The Big Push Campaign 2/3: No Stigma for TB

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This is the second part of the Big Push Campaign Posts. Extend your  support and solidarity with all those fighting to reduce TB, AIDS and Malaria, to create a better world.

Kids speak: “I will stop TB by…”

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After an awareness program with school children ranging from classes 9-12, we gave them pieces of paper and asked them to complete the phrase “I will stop TB by……..”. We loved their responses.

Here are some of them:
I will stop TB by……
  1. Spreading awareness and supporting anyone that has it
  2. Making a movie
  3. Convincing friends and family to maintain a strong immune system
  4. Murdering Mr Bacteria
  5. Becoming a DOTS provider
  6. Visiting places where there is less awareness and tell them about the disease and that we can help
  7. Making short films
  8. Motivating people to overcome the disease
  9. Telling people about REACH
  10. Identifying the symptoms
  11. Have a concert to create awareness
  12. Writing articles to spread mass awareness
  13. Having outreach programs
  14. Helping people
  15. Visit some villages to treat people who are affected with TB
  16. Encouraging people not to be ashamed of it
  17. Spreading awareness about TB and AIDS
  18. Putting ads on TV
  19. Advertising about TB in my restaurants
  20. Educating young minds
  21. Volunteering!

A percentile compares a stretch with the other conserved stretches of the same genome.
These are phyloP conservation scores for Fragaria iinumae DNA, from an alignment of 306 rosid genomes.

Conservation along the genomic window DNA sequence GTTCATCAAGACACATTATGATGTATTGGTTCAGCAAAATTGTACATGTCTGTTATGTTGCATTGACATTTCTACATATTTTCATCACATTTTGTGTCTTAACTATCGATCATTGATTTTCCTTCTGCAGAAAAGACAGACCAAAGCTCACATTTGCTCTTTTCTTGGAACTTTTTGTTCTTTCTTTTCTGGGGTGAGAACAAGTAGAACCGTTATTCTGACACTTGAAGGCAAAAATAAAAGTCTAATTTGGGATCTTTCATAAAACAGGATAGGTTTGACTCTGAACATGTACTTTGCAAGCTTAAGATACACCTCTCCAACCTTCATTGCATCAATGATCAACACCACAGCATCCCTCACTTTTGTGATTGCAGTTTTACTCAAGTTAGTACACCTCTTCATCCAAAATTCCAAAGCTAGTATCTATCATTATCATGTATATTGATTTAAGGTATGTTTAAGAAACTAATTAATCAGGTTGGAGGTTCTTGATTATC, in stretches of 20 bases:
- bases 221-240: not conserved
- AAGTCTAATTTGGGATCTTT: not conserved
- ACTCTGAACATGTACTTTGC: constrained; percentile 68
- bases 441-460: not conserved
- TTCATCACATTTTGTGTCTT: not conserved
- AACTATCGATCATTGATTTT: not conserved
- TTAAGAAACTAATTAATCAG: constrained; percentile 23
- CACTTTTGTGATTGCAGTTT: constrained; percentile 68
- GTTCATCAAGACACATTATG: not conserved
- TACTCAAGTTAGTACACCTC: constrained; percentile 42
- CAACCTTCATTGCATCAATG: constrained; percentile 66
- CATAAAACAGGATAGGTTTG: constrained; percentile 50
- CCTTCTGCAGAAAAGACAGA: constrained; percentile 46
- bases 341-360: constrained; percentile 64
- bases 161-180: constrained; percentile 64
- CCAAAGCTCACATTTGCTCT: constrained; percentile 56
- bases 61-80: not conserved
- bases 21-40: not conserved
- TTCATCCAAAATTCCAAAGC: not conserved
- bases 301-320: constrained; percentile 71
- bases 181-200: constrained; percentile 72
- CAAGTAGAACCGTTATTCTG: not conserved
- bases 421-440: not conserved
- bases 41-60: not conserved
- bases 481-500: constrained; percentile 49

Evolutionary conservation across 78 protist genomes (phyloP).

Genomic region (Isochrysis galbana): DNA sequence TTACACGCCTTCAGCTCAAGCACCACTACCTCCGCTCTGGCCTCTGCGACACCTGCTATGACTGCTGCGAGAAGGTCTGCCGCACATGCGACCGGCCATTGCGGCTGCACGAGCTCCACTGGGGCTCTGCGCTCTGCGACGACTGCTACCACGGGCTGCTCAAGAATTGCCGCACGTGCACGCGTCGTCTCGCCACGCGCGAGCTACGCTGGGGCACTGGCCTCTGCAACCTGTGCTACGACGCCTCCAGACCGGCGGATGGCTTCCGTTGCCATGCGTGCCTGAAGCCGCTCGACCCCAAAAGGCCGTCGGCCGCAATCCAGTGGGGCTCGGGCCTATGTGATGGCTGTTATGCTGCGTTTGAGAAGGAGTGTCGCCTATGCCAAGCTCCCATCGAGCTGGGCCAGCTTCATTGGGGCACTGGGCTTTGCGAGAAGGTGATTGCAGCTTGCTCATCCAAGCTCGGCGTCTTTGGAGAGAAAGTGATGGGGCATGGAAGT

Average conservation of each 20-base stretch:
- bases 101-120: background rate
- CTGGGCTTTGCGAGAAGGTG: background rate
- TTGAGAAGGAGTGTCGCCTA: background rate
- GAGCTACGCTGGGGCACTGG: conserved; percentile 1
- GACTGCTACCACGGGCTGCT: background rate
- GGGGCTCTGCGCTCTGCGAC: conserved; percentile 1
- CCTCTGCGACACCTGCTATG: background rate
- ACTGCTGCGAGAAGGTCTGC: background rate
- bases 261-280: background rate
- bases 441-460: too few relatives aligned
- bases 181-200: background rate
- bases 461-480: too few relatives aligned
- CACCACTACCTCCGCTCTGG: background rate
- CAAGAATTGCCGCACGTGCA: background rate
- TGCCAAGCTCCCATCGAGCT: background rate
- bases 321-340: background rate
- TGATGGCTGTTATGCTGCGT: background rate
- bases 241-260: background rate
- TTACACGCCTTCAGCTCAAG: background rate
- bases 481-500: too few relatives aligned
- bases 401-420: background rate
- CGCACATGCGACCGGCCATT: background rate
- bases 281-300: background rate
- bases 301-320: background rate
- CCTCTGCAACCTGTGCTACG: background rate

22. Telling people to not drink and smoke
  23. Making sure every individual is fed and has good nutrition
  24. Eating right
  25. Spreading the word on TB. world peace and unity!

Anne and Neha


Training Day at ICH

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The training session was at Room 23 at the Institute of Child health,(ICH), Egmore. I fumbled  for my phone looking for directions on how to get there. They made no sense. There was no deserted corridor or stairway in sight but a throng of people instead.

 Feeling lost but not wanting to be late I walked quickly into the crowd. I passed a woman sitting under a counter clutching at her child. I would have missed her completely, if not for her steady sobbing.

 Many sets of directions later I reached the stairs that lead to Room 23. The building looked empty except for a kitchen and a pathology museum. Room 23 or the Pediatric ART Clinic offered some relief. It was brightly lit, clean, had good chairs and a few colorful pictures on the wall.

 We were to be trained on how to administer a Food Security Questionnaire. The questionnaire aims to assess a family’s food security level. Now this sounds simple enough though the questions when administered are painfully personal.

 We met four women that day. They  were all HIV+ and had children that were too. Among whom three were on their own. While talking about their husbands all one woman said was “aavan illai” with such finality; We dint know if he had left the family or had died but didn’t clarify.

 We tried asking the questions without sounding intrusive or reacting to their answers. It was a task, trying to be objective, compassionate yet not condescending and pitiful. To me some of the woman we met that day were fearless and bold. Not threatened or insecure. A quite confidence as they spoke to us.

 I think we struggled more than the women we met that day.

Neha Lamech

REACH Blog Team

Project Axshaya – Sweeping Ignorance Away

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The Director of the HIV +ve Society in Thiruvanamalai district, Tamil Nadu is a happy man because he has been able to refer around 20 to 30 TB suspects on an average per month, out of which at least 10 turn out to be positive TB cases.

All that he knew about TB till he became part of the activities of the Project Axshya was that it was the first infection that a HIV + person would get and its symptoms. But he is now enriched with an in depth knowledge of the disease. Sensitization of people living with HIV is a must because they consist of a high risk pool very vulnerable to the disease.

K. Jagarajamma


REACH TB Axshaya Project

REACH Blog Team